European legislators have written a letter to Amazon CEO Jeff Bezos demanding to know if his company monitors politicians and trade union activists in the European Union, days after the online retailer deleted two job postings for “intelligence analysts,” that described unions as “threats”.
- The open letter to Bezos— authored by French politician Leila Chaibi and signed by 36 other members of the European Parliament— expresses concern over Amazon’s possible targeting of workers seeking to organize and also questions whether the U.S. tech giant had “spied” on politicians.
- Last week, Amazon had posted two job postings for “intelligence analysts,” whose jobs would have involved monitoring various things the company considered to be threats including trade unions and “hostile political leaders.”
- The listings, which grouped labor unions with hate groups and terrorism, were later deleted after Vice Newsfirst reported on them.
- In their letter, the legislators note that they are concerned about whether “European trade unions, as well as local, national or European elected representatives, are affected by this approach to ‘threat monitoring’, which aims to repress collective action and trade union organizing.”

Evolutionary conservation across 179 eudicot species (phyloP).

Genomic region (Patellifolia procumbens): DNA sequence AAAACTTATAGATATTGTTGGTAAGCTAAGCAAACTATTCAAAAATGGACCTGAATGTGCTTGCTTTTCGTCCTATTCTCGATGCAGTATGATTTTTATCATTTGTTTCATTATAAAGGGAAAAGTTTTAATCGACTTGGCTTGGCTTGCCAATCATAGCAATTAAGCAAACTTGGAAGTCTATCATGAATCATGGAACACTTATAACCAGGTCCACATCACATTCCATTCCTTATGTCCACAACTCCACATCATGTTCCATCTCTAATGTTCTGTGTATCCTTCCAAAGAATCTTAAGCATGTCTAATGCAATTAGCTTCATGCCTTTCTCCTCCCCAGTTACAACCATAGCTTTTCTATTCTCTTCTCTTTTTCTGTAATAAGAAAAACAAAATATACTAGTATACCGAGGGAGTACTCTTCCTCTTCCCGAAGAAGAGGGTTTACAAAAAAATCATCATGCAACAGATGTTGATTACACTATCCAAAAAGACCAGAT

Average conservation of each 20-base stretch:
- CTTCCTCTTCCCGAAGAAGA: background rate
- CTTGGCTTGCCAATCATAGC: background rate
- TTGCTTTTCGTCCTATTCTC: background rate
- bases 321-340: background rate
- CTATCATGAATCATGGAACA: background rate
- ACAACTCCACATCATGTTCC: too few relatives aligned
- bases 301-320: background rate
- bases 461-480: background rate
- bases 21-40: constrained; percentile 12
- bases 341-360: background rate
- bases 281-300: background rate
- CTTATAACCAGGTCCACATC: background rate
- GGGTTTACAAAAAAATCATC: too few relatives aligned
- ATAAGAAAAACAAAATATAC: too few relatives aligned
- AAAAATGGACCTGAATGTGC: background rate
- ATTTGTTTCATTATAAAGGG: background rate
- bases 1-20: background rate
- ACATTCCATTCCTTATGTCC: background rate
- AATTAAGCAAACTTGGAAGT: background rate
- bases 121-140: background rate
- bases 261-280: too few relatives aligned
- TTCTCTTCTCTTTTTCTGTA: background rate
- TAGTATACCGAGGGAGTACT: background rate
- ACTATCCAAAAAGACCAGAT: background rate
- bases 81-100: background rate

- According to the Guardian, the parliamentarians who have signed the letter are mainly from left-wing and green parties, representing constituencies across the EU, including in France, Germany, Italy and Spain.
In a Twitter thread, where she shared a copy of the letter, Chaibi attacked the e-commerce giant writing, “Warning signs are growing on the anti-union and anti-democratic policies of Amazon.” Adding, “Mr. Jeff Bezos, freedom of association, freedom of speech and democracy cannot be questioned by any business, including yours.”
According to a CNBC report, an Amazon spokesperson said that the job post was not an accurate description of the role, adding that “it was made in error and has since been corrected.” The company also pointed out that it does not want its staff to “spy” on third-party groups, instead, it seeks to analyze publicly available information to understand the environment in which it operates.
Last week, trade unions in the region called for a European Commission investigation into whether Amazon’s monitoring of workers was legal after the two job listings were made. The Open Markets Institute, which studies monopolies, published a report on Amazon's employee surveillance measures, noting that a fundamental aspect of the company’s power comes from its “ability to surveil every aspect of its workers’ behavior and use the surveillance to create a harsh and dehumanizing working environment that produces a constant state of fear, as well as physical and mental anguish.”
19,816. That’s the total number of Amazon’s frontline employees who have either tested positive or been presumed positive for COVID-19, according to data shared by the company itself. Workers and activist coalitions have accused the company of endangering its workforce in the midst of the pandemic.